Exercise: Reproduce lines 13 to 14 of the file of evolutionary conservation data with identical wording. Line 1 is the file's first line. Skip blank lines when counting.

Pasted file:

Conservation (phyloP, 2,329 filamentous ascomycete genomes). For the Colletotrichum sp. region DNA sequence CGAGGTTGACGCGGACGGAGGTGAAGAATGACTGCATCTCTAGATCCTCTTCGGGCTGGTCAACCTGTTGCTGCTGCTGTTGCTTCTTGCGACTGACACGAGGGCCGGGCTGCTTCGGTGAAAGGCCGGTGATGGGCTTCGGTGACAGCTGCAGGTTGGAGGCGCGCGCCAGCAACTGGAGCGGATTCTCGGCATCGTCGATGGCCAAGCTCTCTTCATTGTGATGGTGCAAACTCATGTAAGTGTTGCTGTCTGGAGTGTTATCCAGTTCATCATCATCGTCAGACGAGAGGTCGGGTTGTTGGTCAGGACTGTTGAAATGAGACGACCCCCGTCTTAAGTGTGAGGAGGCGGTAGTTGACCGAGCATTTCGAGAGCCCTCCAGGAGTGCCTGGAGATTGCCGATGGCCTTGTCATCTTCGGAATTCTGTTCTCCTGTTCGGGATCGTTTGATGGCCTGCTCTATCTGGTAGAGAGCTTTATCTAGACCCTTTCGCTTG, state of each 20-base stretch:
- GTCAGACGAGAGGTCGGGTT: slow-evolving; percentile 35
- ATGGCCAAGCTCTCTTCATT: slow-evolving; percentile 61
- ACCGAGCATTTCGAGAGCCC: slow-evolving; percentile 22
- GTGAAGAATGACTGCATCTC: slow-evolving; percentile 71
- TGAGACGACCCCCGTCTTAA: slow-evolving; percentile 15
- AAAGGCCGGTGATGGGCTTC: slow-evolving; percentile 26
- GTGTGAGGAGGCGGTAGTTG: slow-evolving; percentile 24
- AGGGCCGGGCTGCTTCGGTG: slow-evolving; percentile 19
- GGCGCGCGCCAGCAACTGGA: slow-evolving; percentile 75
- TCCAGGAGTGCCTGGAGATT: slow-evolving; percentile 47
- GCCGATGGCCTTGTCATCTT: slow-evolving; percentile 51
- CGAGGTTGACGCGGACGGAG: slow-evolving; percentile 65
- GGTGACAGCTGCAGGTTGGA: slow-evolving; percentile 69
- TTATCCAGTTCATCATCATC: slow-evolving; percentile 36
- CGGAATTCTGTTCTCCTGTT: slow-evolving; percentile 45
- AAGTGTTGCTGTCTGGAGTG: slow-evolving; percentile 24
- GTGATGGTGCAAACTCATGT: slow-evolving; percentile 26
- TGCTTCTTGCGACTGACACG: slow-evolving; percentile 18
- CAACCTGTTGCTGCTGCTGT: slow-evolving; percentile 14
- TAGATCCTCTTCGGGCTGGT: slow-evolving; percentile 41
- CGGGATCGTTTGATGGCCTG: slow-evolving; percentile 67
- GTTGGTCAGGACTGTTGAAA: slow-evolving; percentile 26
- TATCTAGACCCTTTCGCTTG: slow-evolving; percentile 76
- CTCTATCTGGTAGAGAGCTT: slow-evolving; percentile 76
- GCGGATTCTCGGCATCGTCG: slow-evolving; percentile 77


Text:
- CGAGGTTGACGCGGACGGAG: slow-evolving; percentile 65
- GGTGACAGCTGCAGGTTGGA: slow-evolving; percentile 69